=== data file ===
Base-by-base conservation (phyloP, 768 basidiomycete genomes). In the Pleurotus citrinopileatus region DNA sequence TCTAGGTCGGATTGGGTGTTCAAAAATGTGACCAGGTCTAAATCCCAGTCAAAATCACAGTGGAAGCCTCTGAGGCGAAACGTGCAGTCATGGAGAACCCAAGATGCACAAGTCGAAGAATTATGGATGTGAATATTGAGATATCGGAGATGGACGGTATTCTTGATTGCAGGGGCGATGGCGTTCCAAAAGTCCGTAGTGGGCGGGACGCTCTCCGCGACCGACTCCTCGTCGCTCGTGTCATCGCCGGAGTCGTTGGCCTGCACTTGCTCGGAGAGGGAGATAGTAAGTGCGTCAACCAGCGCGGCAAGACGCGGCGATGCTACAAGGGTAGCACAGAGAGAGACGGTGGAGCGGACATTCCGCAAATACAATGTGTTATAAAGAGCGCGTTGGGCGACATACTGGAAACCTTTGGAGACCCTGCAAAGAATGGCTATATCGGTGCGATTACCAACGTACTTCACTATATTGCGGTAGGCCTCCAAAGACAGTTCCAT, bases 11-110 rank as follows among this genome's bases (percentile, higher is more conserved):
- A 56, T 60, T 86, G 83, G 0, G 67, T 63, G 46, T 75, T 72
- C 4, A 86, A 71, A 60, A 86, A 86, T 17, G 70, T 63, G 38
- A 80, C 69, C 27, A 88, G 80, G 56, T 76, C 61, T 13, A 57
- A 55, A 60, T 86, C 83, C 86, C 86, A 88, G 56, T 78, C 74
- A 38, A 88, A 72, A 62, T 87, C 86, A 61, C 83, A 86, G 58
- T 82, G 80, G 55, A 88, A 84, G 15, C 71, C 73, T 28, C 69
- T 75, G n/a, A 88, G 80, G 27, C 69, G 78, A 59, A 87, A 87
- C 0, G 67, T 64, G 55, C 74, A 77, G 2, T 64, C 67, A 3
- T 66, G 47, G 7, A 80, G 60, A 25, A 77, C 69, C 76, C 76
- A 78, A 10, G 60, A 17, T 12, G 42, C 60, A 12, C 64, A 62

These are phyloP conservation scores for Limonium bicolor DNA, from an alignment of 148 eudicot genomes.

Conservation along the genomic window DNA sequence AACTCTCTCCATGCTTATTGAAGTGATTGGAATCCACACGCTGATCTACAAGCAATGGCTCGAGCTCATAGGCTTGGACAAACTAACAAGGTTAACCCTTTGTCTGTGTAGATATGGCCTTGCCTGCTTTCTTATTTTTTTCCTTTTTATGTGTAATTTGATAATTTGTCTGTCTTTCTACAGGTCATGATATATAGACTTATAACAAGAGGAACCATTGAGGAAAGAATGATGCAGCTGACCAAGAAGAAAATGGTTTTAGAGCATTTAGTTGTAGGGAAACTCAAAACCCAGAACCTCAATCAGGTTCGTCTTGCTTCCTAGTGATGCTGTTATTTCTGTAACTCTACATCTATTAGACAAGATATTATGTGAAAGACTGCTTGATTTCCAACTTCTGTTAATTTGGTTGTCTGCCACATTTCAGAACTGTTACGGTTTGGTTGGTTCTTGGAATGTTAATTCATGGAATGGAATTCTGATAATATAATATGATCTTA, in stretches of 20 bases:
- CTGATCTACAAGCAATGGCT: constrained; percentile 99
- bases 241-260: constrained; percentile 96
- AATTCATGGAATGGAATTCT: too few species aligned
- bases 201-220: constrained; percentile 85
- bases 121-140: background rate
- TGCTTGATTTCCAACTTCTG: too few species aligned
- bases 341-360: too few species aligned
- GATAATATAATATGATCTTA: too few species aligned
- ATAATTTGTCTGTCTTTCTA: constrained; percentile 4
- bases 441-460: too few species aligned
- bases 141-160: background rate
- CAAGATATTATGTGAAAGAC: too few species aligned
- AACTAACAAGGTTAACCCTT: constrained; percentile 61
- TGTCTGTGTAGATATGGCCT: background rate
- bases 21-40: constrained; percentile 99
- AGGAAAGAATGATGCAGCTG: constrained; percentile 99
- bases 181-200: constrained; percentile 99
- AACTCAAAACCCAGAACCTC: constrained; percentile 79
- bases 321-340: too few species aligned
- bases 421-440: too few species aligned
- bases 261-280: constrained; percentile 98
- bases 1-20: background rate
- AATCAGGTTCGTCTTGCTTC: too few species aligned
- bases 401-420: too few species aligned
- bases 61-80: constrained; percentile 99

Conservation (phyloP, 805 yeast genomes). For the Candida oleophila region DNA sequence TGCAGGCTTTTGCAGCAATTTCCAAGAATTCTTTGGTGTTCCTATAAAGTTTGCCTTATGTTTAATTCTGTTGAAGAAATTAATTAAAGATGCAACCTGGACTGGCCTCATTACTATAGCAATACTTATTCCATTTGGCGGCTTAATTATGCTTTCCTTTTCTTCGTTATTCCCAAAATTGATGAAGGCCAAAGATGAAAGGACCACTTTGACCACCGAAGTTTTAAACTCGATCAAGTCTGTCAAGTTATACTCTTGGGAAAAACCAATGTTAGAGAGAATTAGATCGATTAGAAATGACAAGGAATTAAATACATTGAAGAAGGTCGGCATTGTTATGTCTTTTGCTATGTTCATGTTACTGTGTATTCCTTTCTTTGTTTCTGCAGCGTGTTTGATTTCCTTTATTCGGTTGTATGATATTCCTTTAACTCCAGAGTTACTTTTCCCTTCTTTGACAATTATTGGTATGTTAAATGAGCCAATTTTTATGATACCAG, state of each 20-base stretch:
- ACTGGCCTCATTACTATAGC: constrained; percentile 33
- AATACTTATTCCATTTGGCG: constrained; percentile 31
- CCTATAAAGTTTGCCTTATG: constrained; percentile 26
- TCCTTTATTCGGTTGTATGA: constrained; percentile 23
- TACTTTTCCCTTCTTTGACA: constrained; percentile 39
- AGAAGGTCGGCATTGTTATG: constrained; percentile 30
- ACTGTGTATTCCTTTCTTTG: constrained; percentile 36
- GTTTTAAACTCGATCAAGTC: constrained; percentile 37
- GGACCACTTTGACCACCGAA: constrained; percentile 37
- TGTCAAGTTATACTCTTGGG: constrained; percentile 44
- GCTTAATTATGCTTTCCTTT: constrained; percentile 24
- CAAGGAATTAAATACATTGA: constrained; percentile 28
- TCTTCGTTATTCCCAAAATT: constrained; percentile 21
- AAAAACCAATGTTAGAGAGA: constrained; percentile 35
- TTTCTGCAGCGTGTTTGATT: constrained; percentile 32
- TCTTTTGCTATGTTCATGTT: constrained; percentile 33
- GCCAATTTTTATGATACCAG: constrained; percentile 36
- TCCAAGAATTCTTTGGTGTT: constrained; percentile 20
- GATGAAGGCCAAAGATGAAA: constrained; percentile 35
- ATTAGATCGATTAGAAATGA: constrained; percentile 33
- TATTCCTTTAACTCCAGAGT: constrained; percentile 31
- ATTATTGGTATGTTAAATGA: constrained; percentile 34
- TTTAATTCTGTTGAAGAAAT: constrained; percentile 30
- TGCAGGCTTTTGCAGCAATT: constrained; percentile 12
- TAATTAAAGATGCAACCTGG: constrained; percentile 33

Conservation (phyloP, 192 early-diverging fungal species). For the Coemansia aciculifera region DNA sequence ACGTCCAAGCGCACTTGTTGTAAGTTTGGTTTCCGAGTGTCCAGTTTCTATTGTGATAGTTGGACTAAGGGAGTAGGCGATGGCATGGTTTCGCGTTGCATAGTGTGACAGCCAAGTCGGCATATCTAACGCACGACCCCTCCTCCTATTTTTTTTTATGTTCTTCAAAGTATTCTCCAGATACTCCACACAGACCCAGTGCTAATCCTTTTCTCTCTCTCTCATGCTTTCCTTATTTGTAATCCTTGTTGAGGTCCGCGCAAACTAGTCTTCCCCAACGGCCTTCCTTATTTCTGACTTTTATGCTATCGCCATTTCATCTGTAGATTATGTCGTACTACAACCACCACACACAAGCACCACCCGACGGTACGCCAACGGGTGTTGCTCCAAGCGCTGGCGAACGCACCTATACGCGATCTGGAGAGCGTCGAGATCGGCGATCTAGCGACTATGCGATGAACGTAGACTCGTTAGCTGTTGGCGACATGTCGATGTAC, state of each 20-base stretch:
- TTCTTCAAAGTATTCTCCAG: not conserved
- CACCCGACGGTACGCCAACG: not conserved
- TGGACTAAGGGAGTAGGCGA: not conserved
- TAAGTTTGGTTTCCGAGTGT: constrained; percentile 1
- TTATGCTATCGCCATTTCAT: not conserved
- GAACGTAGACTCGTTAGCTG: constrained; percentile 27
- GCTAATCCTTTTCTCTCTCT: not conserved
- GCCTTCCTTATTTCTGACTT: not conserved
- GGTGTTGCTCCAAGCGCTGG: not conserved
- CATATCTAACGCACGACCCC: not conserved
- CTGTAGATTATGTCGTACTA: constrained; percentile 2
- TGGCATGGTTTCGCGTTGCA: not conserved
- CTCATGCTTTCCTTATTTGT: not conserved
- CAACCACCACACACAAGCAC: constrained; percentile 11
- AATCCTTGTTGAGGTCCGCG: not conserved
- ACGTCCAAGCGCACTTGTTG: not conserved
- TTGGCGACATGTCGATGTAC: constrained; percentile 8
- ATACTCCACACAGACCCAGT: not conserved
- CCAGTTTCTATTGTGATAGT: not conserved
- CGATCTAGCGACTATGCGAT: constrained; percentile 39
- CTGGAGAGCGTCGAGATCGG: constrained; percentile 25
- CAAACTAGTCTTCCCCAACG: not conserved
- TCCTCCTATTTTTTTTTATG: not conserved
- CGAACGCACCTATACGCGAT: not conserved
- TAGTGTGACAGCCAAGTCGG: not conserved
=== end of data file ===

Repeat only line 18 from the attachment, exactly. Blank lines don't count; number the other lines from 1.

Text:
- bases 121-140: background rate